For Redmond Proficiency Academy students like Audrey Leask, the free student transit pass they are eligible to receive through Cascades East Transit is crucial.

“I think that if it wasn’t able to use CET, I wouldn’t have been able to attend (RPA), or it would have been a lot more difficult to attend,” said Audrey, a 16-year-old junior. “It’s very convenient. It saves money, and it saves gas. With the whole climate change aspect, it’s better to get more people on public transport.”

The public charter school has 325 students who live outside the Redmond School District boundaries, and 138 of them use the transit pass, said Sandy Cloud, an instructor at RPA’s downtown high school.

High school students walk a few blocks to the Redmond Transit Hub, at 777 SW Kalama Ave. between the Lowe’s and Fred Meyer Stores, while students at the RPA Middle School take a small bus to the station.

The RPA students were among those in attendance Oct. 15 at a Free Transit Tuesday event, where people got free rides and could learn more about alternatives to single-driver transportation in Central Oregon.

An average of 235 boardings at Community Connector buses that take people to Bend, Madras, Prineville and Sisters occurred daily in September at the Redmond Transit Hub.

But, with some planned changes in the coming years funded by an additional $7.6 million in state transit money for Deschutes County in 2019-21, the transit service looks to increase that number.

The money is funded by a new payroll tax, which will be renewed on two-year cycles.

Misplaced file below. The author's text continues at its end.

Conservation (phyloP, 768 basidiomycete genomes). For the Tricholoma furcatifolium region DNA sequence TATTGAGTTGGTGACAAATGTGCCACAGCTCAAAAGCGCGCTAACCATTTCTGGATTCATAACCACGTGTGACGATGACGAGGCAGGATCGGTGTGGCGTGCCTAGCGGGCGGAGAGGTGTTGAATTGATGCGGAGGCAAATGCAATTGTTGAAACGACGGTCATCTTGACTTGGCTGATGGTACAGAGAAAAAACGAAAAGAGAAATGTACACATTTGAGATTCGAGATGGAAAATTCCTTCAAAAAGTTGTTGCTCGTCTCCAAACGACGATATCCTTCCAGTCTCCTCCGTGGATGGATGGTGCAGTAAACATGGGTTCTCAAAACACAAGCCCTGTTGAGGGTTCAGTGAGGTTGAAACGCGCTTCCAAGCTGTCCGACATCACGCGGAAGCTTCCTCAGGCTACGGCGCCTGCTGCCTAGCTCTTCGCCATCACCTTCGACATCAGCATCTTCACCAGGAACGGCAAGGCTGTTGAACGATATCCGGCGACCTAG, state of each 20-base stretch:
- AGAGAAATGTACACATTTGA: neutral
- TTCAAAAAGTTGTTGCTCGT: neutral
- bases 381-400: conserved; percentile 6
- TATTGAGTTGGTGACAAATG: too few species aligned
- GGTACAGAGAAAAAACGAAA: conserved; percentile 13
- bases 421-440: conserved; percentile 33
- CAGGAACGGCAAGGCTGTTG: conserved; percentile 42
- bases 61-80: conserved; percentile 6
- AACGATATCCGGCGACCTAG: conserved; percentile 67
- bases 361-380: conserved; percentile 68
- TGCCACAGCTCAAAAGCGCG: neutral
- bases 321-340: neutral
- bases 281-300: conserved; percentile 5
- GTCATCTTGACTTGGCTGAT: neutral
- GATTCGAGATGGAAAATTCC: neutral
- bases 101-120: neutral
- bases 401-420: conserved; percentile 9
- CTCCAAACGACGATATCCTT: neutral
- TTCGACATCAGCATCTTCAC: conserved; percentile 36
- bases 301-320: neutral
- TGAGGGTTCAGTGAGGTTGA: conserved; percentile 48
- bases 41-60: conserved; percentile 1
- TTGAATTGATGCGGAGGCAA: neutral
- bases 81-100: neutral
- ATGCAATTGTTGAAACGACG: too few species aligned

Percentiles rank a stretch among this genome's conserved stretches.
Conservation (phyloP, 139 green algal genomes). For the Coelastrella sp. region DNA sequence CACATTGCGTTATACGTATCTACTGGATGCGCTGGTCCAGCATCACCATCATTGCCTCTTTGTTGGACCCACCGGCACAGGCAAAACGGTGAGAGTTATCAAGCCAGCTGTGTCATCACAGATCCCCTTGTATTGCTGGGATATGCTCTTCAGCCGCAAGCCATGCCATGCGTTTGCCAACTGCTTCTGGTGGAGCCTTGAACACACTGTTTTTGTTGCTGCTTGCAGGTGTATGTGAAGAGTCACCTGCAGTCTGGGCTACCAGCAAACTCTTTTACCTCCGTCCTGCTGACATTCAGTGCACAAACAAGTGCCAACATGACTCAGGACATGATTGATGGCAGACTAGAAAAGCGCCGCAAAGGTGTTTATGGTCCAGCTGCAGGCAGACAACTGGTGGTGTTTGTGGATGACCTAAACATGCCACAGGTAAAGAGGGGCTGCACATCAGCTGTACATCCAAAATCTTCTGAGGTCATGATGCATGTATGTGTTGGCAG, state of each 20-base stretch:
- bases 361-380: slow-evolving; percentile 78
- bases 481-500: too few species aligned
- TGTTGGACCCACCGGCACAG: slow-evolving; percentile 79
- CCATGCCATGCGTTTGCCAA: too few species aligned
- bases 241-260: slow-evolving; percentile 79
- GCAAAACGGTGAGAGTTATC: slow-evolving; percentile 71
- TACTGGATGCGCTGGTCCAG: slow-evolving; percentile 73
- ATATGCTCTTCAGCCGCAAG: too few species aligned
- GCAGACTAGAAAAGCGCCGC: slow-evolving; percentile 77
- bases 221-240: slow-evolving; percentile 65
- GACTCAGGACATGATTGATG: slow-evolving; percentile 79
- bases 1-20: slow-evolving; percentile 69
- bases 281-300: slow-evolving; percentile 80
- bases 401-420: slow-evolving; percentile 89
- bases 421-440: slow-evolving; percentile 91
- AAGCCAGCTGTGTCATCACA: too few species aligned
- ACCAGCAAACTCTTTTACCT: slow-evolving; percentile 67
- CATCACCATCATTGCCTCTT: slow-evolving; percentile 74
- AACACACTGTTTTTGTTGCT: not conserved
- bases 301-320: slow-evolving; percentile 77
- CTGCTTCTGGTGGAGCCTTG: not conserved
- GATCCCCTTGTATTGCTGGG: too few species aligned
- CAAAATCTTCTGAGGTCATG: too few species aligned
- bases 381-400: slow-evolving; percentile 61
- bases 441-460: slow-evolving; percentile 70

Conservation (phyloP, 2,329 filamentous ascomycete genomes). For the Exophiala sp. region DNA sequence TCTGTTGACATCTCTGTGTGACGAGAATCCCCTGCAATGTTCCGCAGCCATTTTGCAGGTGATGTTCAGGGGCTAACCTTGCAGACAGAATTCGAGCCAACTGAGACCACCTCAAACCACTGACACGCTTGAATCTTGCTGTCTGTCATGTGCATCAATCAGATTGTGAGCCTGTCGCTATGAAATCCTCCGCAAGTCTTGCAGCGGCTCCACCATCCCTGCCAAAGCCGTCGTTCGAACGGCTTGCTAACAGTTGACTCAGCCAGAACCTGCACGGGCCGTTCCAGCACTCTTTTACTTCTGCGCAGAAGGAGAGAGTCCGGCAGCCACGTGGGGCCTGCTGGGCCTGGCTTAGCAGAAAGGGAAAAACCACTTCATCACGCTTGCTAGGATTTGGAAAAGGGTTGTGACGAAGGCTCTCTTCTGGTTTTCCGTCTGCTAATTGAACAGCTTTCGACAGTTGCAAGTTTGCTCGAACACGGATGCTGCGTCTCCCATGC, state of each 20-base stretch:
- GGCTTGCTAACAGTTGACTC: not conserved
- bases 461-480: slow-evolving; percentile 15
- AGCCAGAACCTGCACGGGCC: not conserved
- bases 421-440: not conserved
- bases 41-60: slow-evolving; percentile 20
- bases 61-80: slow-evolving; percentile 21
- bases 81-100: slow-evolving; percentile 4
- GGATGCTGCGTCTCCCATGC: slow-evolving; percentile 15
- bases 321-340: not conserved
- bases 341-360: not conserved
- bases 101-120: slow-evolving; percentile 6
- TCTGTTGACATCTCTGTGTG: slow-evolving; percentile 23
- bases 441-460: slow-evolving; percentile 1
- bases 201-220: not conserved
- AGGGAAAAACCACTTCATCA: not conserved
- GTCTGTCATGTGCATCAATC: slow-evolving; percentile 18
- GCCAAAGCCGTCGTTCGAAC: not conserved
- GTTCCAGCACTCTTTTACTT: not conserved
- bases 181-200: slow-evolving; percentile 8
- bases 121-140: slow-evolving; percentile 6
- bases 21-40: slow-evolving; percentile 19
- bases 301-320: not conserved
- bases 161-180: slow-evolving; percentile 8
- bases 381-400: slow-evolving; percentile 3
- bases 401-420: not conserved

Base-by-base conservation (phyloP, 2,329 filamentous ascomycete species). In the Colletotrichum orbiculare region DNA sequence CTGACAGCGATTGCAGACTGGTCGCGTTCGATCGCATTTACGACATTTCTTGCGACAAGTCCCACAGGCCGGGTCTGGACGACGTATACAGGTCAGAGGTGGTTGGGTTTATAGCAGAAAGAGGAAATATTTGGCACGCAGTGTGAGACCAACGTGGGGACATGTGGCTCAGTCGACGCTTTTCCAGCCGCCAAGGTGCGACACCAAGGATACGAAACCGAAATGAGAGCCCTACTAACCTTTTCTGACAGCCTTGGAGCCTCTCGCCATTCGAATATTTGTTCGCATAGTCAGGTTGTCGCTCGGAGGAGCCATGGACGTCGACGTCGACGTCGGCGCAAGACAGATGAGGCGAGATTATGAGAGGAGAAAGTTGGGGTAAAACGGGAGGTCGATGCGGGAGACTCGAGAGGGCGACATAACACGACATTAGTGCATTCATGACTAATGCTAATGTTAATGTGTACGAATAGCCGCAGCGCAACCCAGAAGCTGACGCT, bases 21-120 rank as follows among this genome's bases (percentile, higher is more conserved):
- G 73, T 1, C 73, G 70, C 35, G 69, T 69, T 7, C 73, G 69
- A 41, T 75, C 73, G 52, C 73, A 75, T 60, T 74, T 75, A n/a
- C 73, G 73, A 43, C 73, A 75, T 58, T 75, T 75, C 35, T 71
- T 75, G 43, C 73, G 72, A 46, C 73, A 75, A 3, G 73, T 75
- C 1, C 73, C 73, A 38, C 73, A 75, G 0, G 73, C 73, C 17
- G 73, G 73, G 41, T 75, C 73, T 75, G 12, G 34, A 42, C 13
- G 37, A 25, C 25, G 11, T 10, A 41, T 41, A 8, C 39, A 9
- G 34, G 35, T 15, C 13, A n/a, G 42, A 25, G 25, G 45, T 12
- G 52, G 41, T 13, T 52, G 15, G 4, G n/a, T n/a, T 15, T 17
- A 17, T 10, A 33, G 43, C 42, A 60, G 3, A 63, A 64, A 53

Starting in 2020, Cascades East will start offering Saturday Community Connector service from Redmond to other area cities, said Derek Hofbauer, outreach and engagement administrator for Cascades East and the Central Oregon Intergovernmental Council. The increased service will help low-income residents better connect with jobs.

Then, in 2021, up to two bus routes within Redmond could be added. Cascades East got input from the public at an Aug. 22 open house. Refined transit scenarios are being developed to be shown at another open house from 1:30-3:30 p.m. Dec. 4 at Redmond City Hall.

Cascades East anticipates working with the city to select two routes, Hofbauer said. Both will run through the transit hub, with one likely paralleling Highway 97 in the northern part of Redmond, with the other in the southern part of the city, including South Canal Boulevard and Redmond Municipal Airport.

The new routes being two years out allows Cascades East to buy new buses and make sure the service is ready, Hofbauer said.

The Redmond route will initially be a “flex route,” Hofbauer said. That differs slightly from the fixed routes Cascades East now runs in Bend because any rider who lives within three-quarters of a mile of the bus route will be able to call and get the bus to pick them up at their home.

While the transit agency hopes to have fixed route service in Redmond within a few years, that will require changes to the dial-a-ride service for older and disabled riders.

“We want to operate the flex service to kind of test it to see how it works,” Hofbauer said.

Redmond Deputy City Manager John Roberts said the city will support whichever Cascades East proposal provides the best service and return on investment.

“We’re very supportive of having fixed-route service,” he said. “In the coming months, we’re going to start to drill into the alternatives.”

Wil Anderton, 16, an RPA junior who takes public transportation to and from Bend, said the transit service is a selling point for the school.

“That makes it really easy,” he said. “I feel that if more people knew that was an option, they’d look at RPA as a good place to go.”

— Reporter: 541-548-2186, gfolsom@redmond spokesman.com

24295006